CHIPS Act Implementation Must Be About More than Just Chips

by Chris Mitchell, vice president, global government relations

The U.S. Government must actively encourage the expansion of the advanced packaging ecosystem, supply-chain partnerships, and industry-backed workforce programs if it wants to succeed in boosting the U.S semiconductor industry under the CHIPS Act.

That’s the message IPC sent this week to the U.S. Department of Commerce concerning the department’s emerging CHIPS Incentive Program. The Incentive Program is at the heart of the CHIPS and Science Act, enacted in August, which authorized $52 billion in CHIPS Act funding for semiconductors, at least $2.5 billion for advanced packaging R&D, and additional measures to boost U.S. R&D.

Even in advance of the department’s request for proposals for funding – expected in early 2023 – the anticipated Incentives Program is already stimulating private sector plans to make major investments in semiconductor fabrication in the United States. To maximize the impact of the Incentive Program funding, IPC is urging the department consider the following four priorities.

  • Invest in advanced packaging, including IC substrates and package assembly and test. “Advanced packaging is already overtaking silicon scaling as the leading driver for semiconductor innovation,” IPC says. “As such, the United States urgently needs to cultivate a more robust domestic advanced packaging ecosystem if it wants to maintain global leadership in semiconductor design and manufacturing.”
  • Invest in supply chain partnerships. Component makers and their suppliers need to see each other as partners instead of as customers and suppliers who haggle over prices and cost-cutting. Chip component manufacturers should be required to identify their supply chain partners and the degree to which their partners support the growth of robust semiconductor and electronics manufacturing ecosystems in the U.S. and/or allied countries.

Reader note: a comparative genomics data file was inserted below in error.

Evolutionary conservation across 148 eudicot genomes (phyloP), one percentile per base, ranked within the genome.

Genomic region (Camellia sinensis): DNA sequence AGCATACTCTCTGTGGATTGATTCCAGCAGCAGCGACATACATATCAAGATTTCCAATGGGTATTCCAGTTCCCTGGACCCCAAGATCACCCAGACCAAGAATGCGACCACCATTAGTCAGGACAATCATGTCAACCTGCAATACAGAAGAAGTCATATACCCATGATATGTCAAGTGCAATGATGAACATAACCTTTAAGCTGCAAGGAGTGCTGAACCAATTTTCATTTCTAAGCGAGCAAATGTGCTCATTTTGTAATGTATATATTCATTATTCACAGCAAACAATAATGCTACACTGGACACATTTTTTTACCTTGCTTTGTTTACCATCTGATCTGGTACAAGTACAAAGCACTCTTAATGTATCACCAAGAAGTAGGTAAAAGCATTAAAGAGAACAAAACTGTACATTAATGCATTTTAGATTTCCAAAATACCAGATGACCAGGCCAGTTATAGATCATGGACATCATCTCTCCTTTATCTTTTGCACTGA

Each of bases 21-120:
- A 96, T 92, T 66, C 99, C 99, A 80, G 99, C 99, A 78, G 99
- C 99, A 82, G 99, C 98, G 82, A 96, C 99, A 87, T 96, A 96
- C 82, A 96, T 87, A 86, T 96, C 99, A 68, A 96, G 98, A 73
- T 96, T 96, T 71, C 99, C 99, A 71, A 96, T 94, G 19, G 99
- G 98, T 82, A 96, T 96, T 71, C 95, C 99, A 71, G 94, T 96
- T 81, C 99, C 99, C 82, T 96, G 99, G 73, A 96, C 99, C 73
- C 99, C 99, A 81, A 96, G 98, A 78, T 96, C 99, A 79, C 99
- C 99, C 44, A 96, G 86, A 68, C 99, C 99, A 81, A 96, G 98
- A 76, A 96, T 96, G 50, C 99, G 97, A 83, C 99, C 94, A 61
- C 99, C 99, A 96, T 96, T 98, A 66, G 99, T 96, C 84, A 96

• Invest in high density interconnects. The “silicon-to-systems” mindset is especially important given the blurring of the lines between EMS manufacturers and OSATs and between PCB and IC substrate fabricators. IPC urges the Commerce Department to make PCB fabricators eligible for incentive grants given their likeness to IC substrate makers and their criticality to electronics assembly. 
  • Invest in industry-recognized workforce programs. An emergent U.S. advanced packaging industry will require a skilled workforce, but this workforce should be cultivated as part of ongoing initiatives to create stackable, portable job training programs and career pathways in the electronics manufacturing industry. IPC urges the U.S. Government to better understand the existing mechanisms for workforce training in the electronics sector and to support these mechanisms through the CHIPS Incentives Program.

Having collected dozens of public comments, the CHIPS Program Office (CPO) within the National Institute of Standards and Technology (NIST), which resides within the Department of Commerce, is now preparing a request for proposals for funding under the CHIPS Act. That request is currently expected to be released in Q1 of 2023. 

Meanwhile, IPC will continue to advocate in multiple forums for a “silicon-to-systems” approach. If you would like to make your voice heard in this debate, please contact me to get involved in IPC advocacy.